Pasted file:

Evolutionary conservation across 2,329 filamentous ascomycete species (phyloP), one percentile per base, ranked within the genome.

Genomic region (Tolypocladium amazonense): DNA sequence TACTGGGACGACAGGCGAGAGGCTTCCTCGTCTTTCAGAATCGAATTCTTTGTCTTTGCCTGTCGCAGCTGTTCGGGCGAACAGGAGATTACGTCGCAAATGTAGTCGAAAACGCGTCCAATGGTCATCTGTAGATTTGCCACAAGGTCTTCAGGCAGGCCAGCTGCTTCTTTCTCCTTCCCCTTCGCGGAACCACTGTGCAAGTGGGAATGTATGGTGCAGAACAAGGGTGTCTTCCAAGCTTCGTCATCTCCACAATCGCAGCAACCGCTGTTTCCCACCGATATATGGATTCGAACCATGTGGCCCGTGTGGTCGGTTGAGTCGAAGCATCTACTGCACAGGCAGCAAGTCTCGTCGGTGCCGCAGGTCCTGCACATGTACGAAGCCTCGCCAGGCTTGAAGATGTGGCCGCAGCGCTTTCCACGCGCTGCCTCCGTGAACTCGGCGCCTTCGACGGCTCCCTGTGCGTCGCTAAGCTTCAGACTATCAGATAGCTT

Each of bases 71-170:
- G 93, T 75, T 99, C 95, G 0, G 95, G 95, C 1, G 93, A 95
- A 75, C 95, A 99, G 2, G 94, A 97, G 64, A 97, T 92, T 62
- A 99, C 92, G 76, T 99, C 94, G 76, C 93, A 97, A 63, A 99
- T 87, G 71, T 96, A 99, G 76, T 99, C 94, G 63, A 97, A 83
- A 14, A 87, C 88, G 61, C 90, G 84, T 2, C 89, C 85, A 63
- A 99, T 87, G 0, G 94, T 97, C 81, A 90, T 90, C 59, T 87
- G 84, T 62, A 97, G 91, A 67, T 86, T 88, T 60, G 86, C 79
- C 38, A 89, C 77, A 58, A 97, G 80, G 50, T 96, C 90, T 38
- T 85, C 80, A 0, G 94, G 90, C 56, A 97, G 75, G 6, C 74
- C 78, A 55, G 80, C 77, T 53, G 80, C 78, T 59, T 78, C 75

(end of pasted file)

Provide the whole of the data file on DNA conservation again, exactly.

Evolutionary conservation across 2,329 filamentous ascomycete species (phyloP), one percentile per base, ranked within the genome.

Genomic region (Tolypocladium amazonense): DNA sequence TACTGGGACGACAGGCGAGAGGCTTCCTCGTCTTTCAGAATCGAATTCTTTGTCTTTGCCTGTCGCAGCTGTTCGGGCGAACAGGAGATTACGTCGCAAATGTAGTCGAAAACGCGTCCAATGGTCATCTGTAGATTTGCCACAAGGTCTTCAGGCAGGCCAGCTGCTTCTTTCTCCTTCCCCTTCGCGGAACCACTGTGCAAGTGGGAATGTATGGTGCAGAACAAGGGTGTCTTCCAAGCTTCGTCATCTCCACAATCGCAGCAACCGCTGTTTCCCACCGATATATGGATTCGAACCATGTGGCCCGTGTGGTCGGTTGAGTCGAAGCATCTACTGCACAGGCAGCAAGTCTCGTCGGTGCCGCAGGTCCTGCACATGTACGAAGCCTCGCCAGGCTTGAAGATGTGGCCGCAGCGCTTTCCACGCGCTGCCTCCGTGAACTCGGCGCCTTCGACGGCTCCCTGTGCGTCGCTAAGCTTCAGACTATCAGATAGCTT

Each of bases 71-170:
- G 93, T 75, T 99, C 95, G 0, G 95, G 95, C 1, G 93, A 95
- A 75, C 95, A 99, G 2, G 94, A 97, G 64, A 97, T 92, T 62
- A 99, C 92, G 76, T 99, C 94, G 76, C 93, A 97, A 63, A 99
- T 87, G 71, T 96, A 99, G 76, T 99, C 94, G 63, A 97, A 83
- A 14, A 87, C 88, G 61, C 90, G 84, T 2, C 89, C 85, A 63
- A 99, T 87, G 0, G 94, T 97, C 81, A 90, T 90, C 59, T 87
- G 84, T 62, A 97, G 91, A 67, T 86, T 88, T 60, G 86, C 79
- C 38, A 89, C 77, A 58, A 97, G 80, G 50, T 96, C 90, T 38
- T 85, C 80, A 0, G 94, G 90, C 56, A 97, G 75, G 6, C 74
- C 78, A 55, G 80, C 77, T 53, G 80, C 78, T 59, T 78, C 75